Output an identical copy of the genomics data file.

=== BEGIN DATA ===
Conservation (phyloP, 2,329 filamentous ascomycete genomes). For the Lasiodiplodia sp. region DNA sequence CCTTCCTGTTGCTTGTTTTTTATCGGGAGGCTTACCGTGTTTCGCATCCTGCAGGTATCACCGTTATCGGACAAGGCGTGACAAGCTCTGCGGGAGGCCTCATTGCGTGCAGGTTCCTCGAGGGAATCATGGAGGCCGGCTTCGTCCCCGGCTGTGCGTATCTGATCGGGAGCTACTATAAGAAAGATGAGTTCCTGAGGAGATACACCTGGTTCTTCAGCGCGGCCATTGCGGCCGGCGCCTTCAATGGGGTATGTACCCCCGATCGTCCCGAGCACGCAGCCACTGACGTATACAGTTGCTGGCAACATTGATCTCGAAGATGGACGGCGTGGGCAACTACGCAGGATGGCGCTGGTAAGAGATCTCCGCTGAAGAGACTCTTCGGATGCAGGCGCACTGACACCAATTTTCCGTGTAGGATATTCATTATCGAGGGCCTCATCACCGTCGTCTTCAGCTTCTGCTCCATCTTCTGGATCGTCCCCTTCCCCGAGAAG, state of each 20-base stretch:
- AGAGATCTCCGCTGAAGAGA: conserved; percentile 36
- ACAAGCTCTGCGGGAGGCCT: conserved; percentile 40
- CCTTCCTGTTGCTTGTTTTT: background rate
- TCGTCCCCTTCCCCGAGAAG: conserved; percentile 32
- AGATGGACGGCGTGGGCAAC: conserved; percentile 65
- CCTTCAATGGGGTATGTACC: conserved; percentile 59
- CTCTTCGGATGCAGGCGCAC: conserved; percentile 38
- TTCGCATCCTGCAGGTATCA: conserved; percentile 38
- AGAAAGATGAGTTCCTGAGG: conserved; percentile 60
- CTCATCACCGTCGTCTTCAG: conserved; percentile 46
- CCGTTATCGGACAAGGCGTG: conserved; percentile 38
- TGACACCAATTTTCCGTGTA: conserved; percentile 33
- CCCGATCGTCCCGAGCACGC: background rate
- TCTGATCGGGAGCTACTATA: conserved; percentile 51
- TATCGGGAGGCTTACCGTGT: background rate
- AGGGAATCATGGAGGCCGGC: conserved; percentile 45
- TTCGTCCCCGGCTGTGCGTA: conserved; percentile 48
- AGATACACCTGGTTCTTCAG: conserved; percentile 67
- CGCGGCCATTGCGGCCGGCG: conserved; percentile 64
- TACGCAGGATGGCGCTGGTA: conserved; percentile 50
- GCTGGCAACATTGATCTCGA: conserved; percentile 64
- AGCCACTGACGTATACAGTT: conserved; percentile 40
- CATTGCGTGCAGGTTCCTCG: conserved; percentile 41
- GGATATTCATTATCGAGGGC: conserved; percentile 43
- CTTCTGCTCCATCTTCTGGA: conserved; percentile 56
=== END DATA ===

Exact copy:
Conservation (phyloP, 2,329 filamentous ascomycete genomes). For the Lasiodiplodia sp. region DNA sequence CCTTCCTGTTGCTTGTTTTTTATCGGGAGGCTTACCGTGTTTCGCATCCTGCAGGTATCACCGTTATCGGACAAGGCGTGACAAGCTCTGCGGGAGGCCTCATTGCGTGCAGGTTCCTCGAGGGAATCATGGAGGCCGGCTTCGTCCCCGGCTGTGCGTATCTGATCGGGAGCTACTATAAGAAAGATGAGTTCCTGAGGAGATACACCTGGTTCTTCAGCGCGGCCATTGCGGCCGGCGCCTTCAATGGGGTATGTACCCCCGATCGTCCCGAGCACGCAGCCACTGACGTATACAGTTGCTGGCAACATTGATCTCGAAGATGGACGGCGTGGGCAACTACGCAGGATGGCGCTGGTAAGAGATCTCCGCTGAAGAGACTCTTCGGATGCAGGCGCACTGACACCAATTTTCCGTGTAGGATATTCATTATCGAGGGCCTCATCACCGTCGTCTTCAGCTTCTGCTCCATCTTCTGGATCGTCCCCTTCCCCGAGAAG, state of each 20-base stretch:
- AGAGATCTCCGCTGAAGAGA: conserved; percentile 36
- ACAAGCTCTGCGGGAGGCCT: conserved; percentile 40
- CCTTCCTGTTGCTTGTTTTT: background rate
- TCGTCCCCTTCCCCGAGAAG: conserved; percentile 32
- AGATGGACGGCGTGGGCAAC: conserved; percentile 65
- CCTTCAATGGGGTATGTACC: conserved; percentile 59
- CTCTTCGGATGCAGGCGCAC: conserved; percentile 38
- TTCGCATCCTGCAGGTATCA: conserved; percentile 38
- AGAAAGATGAGTTCCTGAGG: conserved; percentile 60
- CTCATCACCGTCGTCTTCAG: conserved; percentile 46
- CCGTTATCGGACAAGGCGTG: conserved; percentile 38
- TGACACCAATTTTCCGTGTA: conserved; percentile 33
- CCCGATCGTCCCGAGCACGC: background rate
- TCTGATCGGGAGCTACTATA: conserved; percentile 51
- TATCGGGAGGCTTACCGTGT: background rate
- AGGGAATCATGGAGGCCGGC: conserved; percentile 45
- TTCGTCCCCGGCTGTGCGTA: conserved; percentile 48
- AGATACACCTGGTTCTTCAG: conserved; percentile 67
- CGCGGCCATTGCGGCCGGCG: conserved; percentile 64
- TACGCAGGATGGCGCTGGTA: conserved; percentile 50
- GCTGGCAACATTGATCTCGA: conserved; percentile 64
- AGCCACTGACGTATACAGTT: conserved; percentile 40
- CATTGCGTGCAGGTTCCTCG: conserved; percentile 41
- GGATATTCATTATCGAGGGC: conserved; percentile 43
- CTTCTGCTCCATCTTCTGGA: conserved; percentile 56